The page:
Wednesday marks the start of Oklahoma's three-day filing period for federal, state and legislative offices. What is always a busy time at the Capitol will be even more hectic this year.
The filing period used to be in mid-June, when the Capitol was quiet because the Legislature wasn't in session. But the dates were pushed up to comply with a federal law that ensures military members stationed overseas and registered voters who live abroad can vote and return their ballots in time to be counted. The new calendar places our filing period in the middle of the legislative session.
Among the offices on November's ballot are all five U.S. House seats, half of the state Senate seats and every state House seat. Oklahoma is assured of having a new congressman from District 2 because U.S. Rep. Dan Boren of Muskogee, the lone Democrat in the delegation, isn't running again. One of those seeking Boren's seat is state Rep. George Faught, R-Muskogee, who has plenty of company in the ranks of lawmakers who won't be back at NE 23 and Lincoln next year.
Five representatives, including House Speaker Kris Steele, R-Shawnee, are being pushed out by term limits, as are two state senators. A number of other legislators are leaving by choice. Republican state Reps. Randy Terrill and Phil Richardson, and Democrats Danny Morgan and Wes Hilliard, have chosen to do something else with their time. So have Democratic state Sens. Charlie Laster, Richard Lerblance and Judy Eason McIntyre, and Republican Sen. Steve Russell. At least one Senate incumbent will be squeezed out by redistricting.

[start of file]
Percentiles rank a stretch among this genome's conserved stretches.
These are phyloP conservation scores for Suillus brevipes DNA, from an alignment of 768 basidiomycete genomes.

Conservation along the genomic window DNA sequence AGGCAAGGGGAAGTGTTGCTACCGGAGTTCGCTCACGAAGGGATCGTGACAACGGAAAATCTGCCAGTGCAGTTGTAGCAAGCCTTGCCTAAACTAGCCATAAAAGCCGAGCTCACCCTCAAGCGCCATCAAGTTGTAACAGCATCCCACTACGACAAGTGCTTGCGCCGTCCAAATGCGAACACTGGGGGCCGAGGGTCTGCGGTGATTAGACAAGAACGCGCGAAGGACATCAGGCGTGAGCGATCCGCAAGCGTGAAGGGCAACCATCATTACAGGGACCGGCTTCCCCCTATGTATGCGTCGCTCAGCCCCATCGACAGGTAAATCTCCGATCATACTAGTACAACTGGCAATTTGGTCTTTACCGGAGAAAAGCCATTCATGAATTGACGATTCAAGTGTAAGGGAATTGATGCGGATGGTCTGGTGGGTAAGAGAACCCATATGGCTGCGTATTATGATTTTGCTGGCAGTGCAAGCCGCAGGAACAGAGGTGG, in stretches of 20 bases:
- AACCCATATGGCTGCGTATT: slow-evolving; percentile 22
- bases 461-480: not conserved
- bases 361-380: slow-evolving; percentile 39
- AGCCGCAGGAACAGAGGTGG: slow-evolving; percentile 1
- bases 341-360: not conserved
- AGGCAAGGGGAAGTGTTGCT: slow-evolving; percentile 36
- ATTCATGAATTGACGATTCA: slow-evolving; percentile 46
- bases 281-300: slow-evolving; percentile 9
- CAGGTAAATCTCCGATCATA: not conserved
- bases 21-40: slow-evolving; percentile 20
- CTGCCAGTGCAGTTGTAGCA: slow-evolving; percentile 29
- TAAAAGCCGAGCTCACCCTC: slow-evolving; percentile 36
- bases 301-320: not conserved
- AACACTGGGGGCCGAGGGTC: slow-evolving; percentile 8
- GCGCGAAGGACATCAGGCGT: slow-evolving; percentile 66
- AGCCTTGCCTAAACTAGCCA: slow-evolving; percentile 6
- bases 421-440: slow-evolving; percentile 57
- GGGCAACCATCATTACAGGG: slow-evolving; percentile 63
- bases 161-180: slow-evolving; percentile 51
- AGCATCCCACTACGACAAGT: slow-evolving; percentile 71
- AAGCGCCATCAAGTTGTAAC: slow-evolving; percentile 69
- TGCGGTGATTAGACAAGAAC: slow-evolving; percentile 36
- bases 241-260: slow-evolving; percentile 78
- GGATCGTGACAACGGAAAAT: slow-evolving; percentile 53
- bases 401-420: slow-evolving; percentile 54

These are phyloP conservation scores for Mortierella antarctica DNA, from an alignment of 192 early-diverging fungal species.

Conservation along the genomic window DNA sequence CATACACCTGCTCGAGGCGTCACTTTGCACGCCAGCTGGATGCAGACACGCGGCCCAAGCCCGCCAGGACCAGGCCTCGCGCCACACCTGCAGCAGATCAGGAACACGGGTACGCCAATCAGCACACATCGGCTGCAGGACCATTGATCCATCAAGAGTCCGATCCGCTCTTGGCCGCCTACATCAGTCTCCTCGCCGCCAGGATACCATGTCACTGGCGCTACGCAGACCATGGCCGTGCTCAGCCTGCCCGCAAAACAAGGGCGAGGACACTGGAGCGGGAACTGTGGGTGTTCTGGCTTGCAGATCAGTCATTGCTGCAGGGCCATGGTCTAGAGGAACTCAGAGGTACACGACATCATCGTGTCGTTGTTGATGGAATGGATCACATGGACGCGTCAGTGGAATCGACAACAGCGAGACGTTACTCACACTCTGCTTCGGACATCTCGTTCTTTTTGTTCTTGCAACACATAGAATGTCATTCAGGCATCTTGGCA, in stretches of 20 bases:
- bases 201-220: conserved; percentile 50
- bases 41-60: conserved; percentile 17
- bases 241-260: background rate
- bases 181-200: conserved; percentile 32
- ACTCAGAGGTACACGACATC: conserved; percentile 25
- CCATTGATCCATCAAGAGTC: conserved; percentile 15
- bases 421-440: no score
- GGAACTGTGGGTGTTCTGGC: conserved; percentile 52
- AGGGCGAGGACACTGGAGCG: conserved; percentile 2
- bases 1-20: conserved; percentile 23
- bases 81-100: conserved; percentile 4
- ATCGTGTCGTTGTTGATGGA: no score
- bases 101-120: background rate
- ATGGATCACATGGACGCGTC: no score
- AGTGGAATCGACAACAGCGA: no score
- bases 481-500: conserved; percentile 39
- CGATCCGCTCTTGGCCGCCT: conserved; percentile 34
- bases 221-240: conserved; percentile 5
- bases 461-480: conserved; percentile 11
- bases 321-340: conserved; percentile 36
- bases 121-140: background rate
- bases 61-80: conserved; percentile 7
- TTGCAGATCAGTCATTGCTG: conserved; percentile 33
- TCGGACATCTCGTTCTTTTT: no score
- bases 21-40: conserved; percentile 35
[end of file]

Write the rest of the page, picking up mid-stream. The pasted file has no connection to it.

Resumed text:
There was already juggling at the Legislature this year as the result of two members dying and two others leaving before the session began. When the 54th Legislature opens next year, it will include more than 20 members who weren't there when the 53rd Legislature convened in 2011.
Let the stampede begin.